3 Simple Year-End Planning Tips

A "wait-and-see" approach could cost you. Consider these moves before year-end.

couple meeting with advisor

Podcast Transcript

Host: Chelle Gonzo, Director of Business Strategy, Wells Fargo Private Bank

Guest: Tony McEahern, Head of Wealth Planning, Wells Fargo Private Bank


As we approach the end of 2017, tax reform continues to be a hot topic, creating plenty of planning uncertainty for people.

Hello, I'm Chelle Gonzo, Director of Business Strategy for Wells Fargo Private Bank, and this is "Your Financial Journey" — a podcast series that explores common financial issues that we all face. Joining me today is Tony McEahern, Head of Wealth Planning. Tony, it's understandable for people to want to take a "wait-and-see" approach to planning activity at year-end when you think that taxes might change. But I've heard you say it's a mistake to wait; why is that?


Well, Chelle, if you wait for legislation to pass, particularly when we're talking about something as significant as an overhaul of the tax code, you may find that it's costly. You may miss the opportunity to gift assets, take deductions, and make trades in your investment portfolio that can help minimize taxes.


Yes, so don't let the year-end pass without making some good decisions. So what should our listeners do right now to overcome their concerns about changes that might be coming and to avoid any regrets they may have if the estate taxes and the tax rates do change?


Well, we recommend three simple actions. One, talk to your advisors and planners about tax management in the current landscape. Two, talk to them, as well, about year-end investment planning strategies. And third, take into consideration some of the things you can do before year-end regarding charitable giving.


I like the simple, actionable approach to that. So you mention tax management in the current landscape, Tony. What do you mean by that?


Well, tax reform may be very difficult to accomplish before this year ends, and we know that while there are a number of goals, including decrease to the personal and business tax rates, we don't know what exactly will happen and when. So we recommend discussing with your advisors what makes sense for you given your circumstances now while keeping your plan flexible. Two things to take into consideration:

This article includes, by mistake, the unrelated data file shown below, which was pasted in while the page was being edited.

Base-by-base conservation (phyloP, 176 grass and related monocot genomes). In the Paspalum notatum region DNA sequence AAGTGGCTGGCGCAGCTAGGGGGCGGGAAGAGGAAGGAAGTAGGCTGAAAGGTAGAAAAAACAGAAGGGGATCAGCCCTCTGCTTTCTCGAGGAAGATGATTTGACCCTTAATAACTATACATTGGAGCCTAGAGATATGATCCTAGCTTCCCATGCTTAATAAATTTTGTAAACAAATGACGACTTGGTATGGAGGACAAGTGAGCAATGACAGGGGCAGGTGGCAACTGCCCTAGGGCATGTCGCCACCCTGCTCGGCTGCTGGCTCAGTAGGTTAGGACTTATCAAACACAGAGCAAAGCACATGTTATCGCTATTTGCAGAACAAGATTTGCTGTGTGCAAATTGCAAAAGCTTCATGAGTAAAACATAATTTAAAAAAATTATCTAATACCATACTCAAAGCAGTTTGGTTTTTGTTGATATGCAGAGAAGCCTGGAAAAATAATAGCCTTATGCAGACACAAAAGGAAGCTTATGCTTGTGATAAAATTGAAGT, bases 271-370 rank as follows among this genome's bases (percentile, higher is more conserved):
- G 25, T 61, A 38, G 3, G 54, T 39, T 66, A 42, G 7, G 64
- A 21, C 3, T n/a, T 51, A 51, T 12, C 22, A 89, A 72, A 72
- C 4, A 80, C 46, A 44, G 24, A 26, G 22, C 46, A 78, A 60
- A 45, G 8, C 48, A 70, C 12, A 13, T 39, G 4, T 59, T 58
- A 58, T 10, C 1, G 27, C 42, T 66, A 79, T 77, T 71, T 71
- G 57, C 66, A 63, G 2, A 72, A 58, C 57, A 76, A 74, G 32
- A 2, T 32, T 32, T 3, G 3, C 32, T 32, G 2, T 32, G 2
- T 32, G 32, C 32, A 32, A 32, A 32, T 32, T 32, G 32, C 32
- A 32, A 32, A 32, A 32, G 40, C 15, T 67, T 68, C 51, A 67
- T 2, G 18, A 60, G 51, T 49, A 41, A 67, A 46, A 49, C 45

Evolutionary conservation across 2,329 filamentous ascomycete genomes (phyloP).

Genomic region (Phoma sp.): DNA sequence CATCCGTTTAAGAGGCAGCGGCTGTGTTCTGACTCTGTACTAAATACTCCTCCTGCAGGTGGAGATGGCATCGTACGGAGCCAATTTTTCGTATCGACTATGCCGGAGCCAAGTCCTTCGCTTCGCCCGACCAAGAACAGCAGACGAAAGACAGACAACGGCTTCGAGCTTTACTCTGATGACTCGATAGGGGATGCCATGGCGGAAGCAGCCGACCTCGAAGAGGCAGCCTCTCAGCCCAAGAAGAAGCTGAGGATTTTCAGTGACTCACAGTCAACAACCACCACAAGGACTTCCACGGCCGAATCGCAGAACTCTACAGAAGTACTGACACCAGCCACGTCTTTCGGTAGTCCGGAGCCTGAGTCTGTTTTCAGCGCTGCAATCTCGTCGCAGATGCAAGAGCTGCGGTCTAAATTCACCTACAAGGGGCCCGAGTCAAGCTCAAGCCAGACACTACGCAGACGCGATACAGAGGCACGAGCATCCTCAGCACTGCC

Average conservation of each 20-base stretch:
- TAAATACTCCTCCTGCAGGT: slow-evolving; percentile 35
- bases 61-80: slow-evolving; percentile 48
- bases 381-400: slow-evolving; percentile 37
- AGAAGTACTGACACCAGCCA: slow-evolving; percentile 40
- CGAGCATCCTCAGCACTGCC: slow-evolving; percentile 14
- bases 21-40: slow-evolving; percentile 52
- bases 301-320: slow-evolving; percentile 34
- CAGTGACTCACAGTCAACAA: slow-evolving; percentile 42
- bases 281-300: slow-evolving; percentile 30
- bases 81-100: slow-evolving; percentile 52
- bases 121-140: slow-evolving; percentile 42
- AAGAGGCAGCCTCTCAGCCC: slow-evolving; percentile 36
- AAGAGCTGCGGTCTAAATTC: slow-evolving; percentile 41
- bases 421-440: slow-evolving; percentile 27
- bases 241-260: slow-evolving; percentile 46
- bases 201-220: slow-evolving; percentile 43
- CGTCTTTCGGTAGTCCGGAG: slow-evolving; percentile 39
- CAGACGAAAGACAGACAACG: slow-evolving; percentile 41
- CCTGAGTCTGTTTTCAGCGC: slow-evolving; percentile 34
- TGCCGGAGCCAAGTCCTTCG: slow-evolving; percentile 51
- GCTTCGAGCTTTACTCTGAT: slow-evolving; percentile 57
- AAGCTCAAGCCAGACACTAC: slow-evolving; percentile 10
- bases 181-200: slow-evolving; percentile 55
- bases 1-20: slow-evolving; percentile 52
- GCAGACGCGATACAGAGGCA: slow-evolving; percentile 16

• Should you defer compensation into future years?
  • Do you want to wait to realize a capital gain from the sale of either a property or a business?


Agree, it seems unlikely we'll see major tax changes this year. So when you think about investment planning — that was another thing you mentioned — what should people be thinking about at year-end when they think about their portfolio?


Once again, Chelle, there are a number of things for people to consider that make sense regardless of the outcome of tax legislation. For example, are there investment losses that you may want to use to offset your capital gains?


So you're saying treat this year-end as you would any year-end and do the right types of planning and thoughtful strategies at year-end. How about the third thing you mentioned: year-end philanthropic planning or charitable planning. What more should we be thinking about year-end there?


Well, there's been a lot of discussion about the future of the charitable tax deduction. We find that for many of our clients, particularly those who are philanthropically inclined, the tax deduction typically is lower on their list of priorities. Nonetheless, it may make sense to accelerate the completion of a charitable gift for this year.


Okay, so if you're on the fence, maybe now is the time to take some action there. So you believe reducing that by reducing a larger planning conversation into three manageable, actionable topics — tax management, investment planning, and philanthropic planning — and talking with your advisors about those three things at year-end is definitely a way to overcome the inertia people might be feeling about trying to anticipate future tax changes.


Yes. And, Chelle, it is definitely worth reiterating that making sure your plan is still aligned with your goals no matter where you think tax rates are headed is extremely important. Having a financial plan in place and meeting regularly with your advisors to update it should increase the likelihood that you're going to achieve your long-term objectives.


That's great advice and I hear that from you often, Tony. Make sure you're meeting your goals first and then planning for taxes and other considerations second. I appreciate that. Thank you for joining me on this podcast, Tony, and thank you to our audience for listening.

This is "Your Financial Journey."

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